First and foremost, after speaking with a number of students here, I can assure you that most of them were in disagreement with this video and it being published (for various different reasons) and some of them even angry. Secondly, the video has numerous factual mistakes and if they were going to launch such an aggressive attack, it behooved one to ensure there were minimum flaws in what they are presenting. For example, Allahyari has nothing to do with Sayyid Sadiq Shirazi, and in fact, neither does Tawhidi as he has said a few times his views are different to his teacher. In fact on his website, the Royal Institute ( https://imamtawhidi.com/royalinvestigation/ ) document says:
Imam Tawhidi maintains views which may differ to the opinions of his former teachers as he does not claim to be their deputy or representative in any way.
Or http://www.breitbart.com/national-security/2018/02/09/exclusive-imam-of-peace-warns-followers-of-detained-iranian-cleric-will-rain-down-on-khameneis-regime/ :
In a recent Tweet he wrote:
Sayyid Sadiq Shirazi has also a number of times distanced himself from Mujtaba Shirazi - based on colleagues who have gone and questioned him about this. Some of the people that Mujtaba Shirazi cursed, Sayyid Sadiq has had relationships with them or at the very least shown respect to them - such as visiting the house of Ayatullah Behjat when he passed away. His office even distanced themselves with what the Fadak TV goons did at the Iranian embassy in London as his representative said these people may have been loyalists, but attacked the embassy independently (similar to what loyal followers of Sayyid Khamenei have done multiple times in Iran, whether it be an embassy or an office of a Marja').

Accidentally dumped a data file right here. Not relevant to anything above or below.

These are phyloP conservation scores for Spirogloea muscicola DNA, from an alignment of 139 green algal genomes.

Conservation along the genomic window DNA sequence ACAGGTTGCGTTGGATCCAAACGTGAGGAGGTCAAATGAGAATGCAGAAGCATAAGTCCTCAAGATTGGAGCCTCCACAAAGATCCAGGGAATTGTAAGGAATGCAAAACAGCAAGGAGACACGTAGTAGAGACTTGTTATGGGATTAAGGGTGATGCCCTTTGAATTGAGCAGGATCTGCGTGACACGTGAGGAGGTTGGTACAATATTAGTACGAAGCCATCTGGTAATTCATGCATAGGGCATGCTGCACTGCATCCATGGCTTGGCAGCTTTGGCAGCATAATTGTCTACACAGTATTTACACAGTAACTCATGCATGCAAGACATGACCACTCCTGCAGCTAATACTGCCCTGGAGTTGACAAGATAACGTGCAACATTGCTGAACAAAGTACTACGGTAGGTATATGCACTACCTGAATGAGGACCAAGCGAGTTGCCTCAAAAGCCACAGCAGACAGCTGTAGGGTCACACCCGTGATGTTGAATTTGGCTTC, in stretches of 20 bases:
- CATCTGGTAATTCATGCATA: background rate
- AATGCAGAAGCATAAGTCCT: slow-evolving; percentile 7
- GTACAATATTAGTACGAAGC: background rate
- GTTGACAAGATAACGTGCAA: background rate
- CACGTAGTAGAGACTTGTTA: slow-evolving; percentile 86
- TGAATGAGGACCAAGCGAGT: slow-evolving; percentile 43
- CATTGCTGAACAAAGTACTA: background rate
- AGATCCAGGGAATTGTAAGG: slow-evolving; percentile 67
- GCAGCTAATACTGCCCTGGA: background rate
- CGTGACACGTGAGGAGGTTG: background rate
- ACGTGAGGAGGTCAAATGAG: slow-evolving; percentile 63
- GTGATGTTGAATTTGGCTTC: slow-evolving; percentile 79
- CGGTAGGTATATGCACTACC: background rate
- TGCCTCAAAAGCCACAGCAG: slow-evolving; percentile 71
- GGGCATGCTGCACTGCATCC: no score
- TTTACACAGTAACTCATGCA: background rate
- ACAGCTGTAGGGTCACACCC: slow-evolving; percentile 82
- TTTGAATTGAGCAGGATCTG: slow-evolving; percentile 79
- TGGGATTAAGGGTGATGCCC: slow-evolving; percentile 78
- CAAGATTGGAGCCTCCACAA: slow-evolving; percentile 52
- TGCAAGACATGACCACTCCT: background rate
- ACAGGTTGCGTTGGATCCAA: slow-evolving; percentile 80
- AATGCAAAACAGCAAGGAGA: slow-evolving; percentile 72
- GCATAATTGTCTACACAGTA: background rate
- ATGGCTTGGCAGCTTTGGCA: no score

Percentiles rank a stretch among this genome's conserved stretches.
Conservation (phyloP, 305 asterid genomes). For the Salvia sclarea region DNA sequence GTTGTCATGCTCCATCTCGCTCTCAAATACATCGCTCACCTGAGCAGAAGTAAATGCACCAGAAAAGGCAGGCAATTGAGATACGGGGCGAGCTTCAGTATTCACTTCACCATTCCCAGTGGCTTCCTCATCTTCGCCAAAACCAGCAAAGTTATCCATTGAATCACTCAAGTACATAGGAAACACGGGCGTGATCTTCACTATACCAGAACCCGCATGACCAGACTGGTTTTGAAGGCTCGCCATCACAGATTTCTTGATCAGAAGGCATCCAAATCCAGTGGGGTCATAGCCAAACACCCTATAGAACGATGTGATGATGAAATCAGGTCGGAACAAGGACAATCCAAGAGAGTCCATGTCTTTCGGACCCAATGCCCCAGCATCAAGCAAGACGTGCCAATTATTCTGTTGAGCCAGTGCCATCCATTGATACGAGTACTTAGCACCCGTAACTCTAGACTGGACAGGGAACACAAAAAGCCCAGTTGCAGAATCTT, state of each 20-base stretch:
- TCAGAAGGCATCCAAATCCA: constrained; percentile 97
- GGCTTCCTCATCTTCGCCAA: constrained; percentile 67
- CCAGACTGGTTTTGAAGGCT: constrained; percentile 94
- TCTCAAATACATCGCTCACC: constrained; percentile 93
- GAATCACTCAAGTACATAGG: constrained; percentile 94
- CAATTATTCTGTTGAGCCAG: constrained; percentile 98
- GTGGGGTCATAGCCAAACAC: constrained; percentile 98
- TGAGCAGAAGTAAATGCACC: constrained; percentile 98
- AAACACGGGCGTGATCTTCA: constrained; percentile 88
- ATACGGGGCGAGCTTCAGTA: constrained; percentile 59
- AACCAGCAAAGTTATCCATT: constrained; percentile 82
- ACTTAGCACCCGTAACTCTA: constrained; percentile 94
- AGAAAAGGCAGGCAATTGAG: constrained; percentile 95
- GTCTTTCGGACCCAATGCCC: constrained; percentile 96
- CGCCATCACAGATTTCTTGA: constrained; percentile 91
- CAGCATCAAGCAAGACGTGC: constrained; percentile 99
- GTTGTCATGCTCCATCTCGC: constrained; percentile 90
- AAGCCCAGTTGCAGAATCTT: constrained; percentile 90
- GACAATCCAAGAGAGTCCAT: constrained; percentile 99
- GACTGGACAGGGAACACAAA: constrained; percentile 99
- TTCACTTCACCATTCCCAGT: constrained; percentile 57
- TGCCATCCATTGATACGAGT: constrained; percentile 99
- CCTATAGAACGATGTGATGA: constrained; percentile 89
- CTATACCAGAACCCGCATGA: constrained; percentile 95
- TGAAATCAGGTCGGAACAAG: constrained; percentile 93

Now, why doesn't Sayyid Sadiq come out and openly condemn these people instead of doing it in private gatherings, or to individuals who ask him directly, or through his official representatives - I don't know. There are many things scholars believe in and are proponents of, but they don't come out and openly say them. A lot of these types of questions can be raised about Sayyid Khamenei himself. Why speak in vague terms. Why not just come out and point out who these individuals are and make it clear that Sayyid Sadiq Shirazi himself is to be blamed - perhaps he doesn't want to get involved, or sees that things might get worse or because a lot of times these are personal attacks on him he doesn't want to come out and say something as it may come across as him abusing his position of power - I don't know, but we can only speculate all day long. You have another senior Ayatullah in Iran who has been going around for a few years saying Sayyid Sadiq Shirazi gets funding from Saudi Arabia and England, but then says we cannot show the evidence yet. I don't know if speaking in such a manner is healthy or rather creates more speculation, rumours and gives anyone permissibility to go around making claims and then saying 'I can't show you the evidence yet'. The victim here is the average Shia in the West, who is left confused with nothing to judge by but vague attacks and claims made here and there, and those who are loyalists to either camp will remain loyal or continue to follow blindly whoever it is they respect, look up to, and trust their words.